K-5 Curriculum Newsletter
Reestablishing Math Routines in the Elementary Classroom
The beginning of the school year is a time to establish routines and expectations, and a time to promote a positive learning environment in order to set your students up for a successful year. There are many ways to establish math routines that will promote positive thinking and encourage mathematical practices. In addition, these routines will help students realize that making mistakes helps them to learn and grow.
To get the most out of the first weeks, consider the following suggestions:
Play math games that incorporate the skills you want to assess. Students will enjoy games or activities that incorporate math skills. You can observe the skills a student possesses and what assistance they may need.
Use a performance assessment task to understand students’ thought processes. How are they reading the problem? What will they do first? What methods will they use to solve the problem? You may find out more about a student by how they solve a problem than you would with a variety of worksheets. Find an activity where the students get hands-on experience with manipulatives.
Increase conversations about math using a routine such as “Which One Doesn’t Belong?” (WODB) or “Would You Rather?” WODB problems encourage students to participate in a discussion with minimal anxiety that an answer will be wrong. The problems are designed so that students can find a way to justify that each answer has a reason not to belong. “Would You Rather?” problems develop students' ability to use their intuition and reason what makes sense in different scenarios.
Create a positive math environment by asking students about their personal experiences with math learning. Ask questions like “What makes a math person?” or “What are your feelings about math?” Have a conversation about your expectations regarding making mistakes, telling students that it’s okay to make mistakes because we expect them, respect them, and will correct them. Teach students about growth mindset and how their brain grows every time they make a mistake.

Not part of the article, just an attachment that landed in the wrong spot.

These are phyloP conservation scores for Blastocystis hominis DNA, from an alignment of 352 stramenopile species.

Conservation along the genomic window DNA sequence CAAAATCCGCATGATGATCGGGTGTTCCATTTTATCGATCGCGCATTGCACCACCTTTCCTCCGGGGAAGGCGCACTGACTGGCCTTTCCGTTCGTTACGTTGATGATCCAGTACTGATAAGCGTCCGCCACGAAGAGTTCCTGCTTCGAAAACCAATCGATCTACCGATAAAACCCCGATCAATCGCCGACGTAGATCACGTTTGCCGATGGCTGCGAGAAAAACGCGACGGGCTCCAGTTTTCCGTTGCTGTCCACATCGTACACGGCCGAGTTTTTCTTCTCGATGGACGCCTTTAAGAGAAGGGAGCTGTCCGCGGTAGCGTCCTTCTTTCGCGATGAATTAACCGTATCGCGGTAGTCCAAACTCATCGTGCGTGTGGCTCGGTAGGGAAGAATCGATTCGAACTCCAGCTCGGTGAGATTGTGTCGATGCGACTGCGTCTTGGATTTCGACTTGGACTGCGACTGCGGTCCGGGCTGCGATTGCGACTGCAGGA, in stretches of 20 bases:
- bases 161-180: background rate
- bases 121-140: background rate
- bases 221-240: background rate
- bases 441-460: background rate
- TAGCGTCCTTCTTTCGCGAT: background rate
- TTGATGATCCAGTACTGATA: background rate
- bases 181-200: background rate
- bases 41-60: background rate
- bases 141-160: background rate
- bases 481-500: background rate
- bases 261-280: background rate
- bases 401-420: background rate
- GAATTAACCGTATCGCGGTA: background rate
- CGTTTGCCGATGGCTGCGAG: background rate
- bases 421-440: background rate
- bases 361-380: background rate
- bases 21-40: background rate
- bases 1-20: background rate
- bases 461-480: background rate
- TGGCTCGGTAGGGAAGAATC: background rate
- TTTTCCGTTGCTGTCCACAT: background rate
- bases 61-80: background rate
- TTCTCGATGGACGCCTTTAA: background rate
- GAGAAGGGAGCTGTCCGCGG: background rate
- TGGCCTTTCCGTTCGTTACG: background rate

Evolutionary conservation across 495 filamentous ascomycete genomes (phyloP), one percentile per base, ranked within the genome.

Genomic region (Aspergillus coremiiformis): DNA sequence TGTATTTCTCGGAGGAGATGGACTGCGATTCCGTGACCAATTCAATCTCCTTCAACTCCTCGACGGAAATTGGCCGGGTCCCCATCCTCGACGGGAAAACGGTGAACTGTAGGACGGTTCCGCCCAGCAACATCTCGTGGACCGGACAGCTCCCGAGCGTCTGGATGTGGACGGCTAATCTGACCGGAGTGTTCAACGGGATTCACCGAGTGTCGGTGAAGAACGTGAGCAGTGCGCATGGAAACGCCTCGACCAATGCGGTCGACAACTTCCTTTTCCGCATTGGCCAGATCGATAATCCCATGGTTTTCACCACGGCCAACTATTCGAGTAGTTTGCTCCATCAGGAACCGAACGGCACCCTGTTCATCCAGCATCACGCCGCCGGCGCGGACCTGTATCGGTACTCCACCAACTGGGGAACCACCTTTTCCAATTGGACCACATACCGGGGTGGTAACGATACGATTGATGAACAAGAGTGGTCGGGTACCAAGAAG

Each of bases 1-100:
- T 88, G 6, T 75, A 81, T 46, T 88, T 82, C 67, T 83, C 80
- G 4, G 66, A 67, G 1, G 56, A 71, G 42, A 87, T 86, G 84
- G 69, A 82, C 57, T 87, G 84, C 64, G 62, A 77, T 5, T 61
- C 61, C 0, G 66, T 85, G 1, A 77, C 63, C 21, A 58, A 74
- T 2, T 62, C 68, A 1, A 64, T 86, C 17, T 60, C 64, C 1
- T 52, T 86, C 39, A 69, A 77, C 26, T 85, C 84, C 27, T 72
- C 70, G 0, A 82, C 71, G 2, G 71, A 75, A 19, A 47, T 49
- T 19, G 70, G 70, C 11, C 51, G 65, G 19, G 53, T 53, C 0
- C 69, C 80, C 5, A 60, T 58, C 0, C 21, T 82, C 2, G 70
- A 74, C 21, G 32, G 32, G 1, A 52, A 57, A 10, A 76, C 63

Launching a Writer’s Notebook
It’s a Place
Why am I keeping this notebook?
Because it’s a place where I
can keep track of my life.
It’s a place where I can observe closely
And where I can store
little pieces of strength.
It’s a place where I can keep
the elements of Life
(lightning, fire, ice, time and space)
(poetry, words, eyes).
It’s a place where tales weave.
All in all
it’s a place for ME.
All writers need a place to write, reflect and develop their craft as a writer. Author Ralph Fletcher noted in his poem “It’s a Place” the significance of his notebook by saying, “it is a place for me” (line 14). Therefore the writer’s notebook is an essential component of writing instruction. A writer’s notebook is a place where students can store and develop their writing skills and techniques. This notebook is a teaching tool that students and teachers alike can utilize to move student writing forward. It is not only the students who should utilize writing notebooks, but the teachers as well. Teachers need to model utilizing their own writing notebooks throughout the writing process.
To launch using a writer’s notebook, begin with the conversation of why writers use notebooks. Then make a list of these reasons to set a purpose for the writer’s notebook. Students also need to show ownership of their notebook. The students can personalize their notebook by decorating the outside with pictures, drawings, or words that represent themselves. The outside of their notebook can also serve as future inspiration for their writing in the images and words they selected.
The inside of the notebook is where students collect their ideas, try out writing techniques, and draft out their writing. Teach students the notebook is a place to store all of their thoughts throughout the writing process. A main use of the notebook is a place to collect “seeds”. Seeds are ideas for future writing pieces that could be in the form of lists, images, sentences, or even paragraphs. The goal is for the students to store and collect many seeds in the prewriting process that will eventually grow into well developed writing pieces.
During the mini lesson, teachers should model diving into their notebook to pull inspiration or try out ideas. This becomes a place where teachers can show examples of their own writing. After teaching the skill to the students, ask them to go into their notebook and try the skill they just learned. Another great way to utilize the notebook is during a writing center. Provide the students an opportunity to choose a “seed” idea and write about it. The notebook needs to be something the students refer to again and again. Providing students a place for themselves in a writer’s notebook will enhance and elevate writing instruction in the classroom.
Back to School Instant Activities
Instant Activity is a classroom management teaching strategy that gives your students a task to start immediately when entering the gymnasium. No more roll call in squad spots, warm ups, and then introduction to a lesson. Involve your students in a meaningful instant activity that is an anticipatory set for your PE lesson.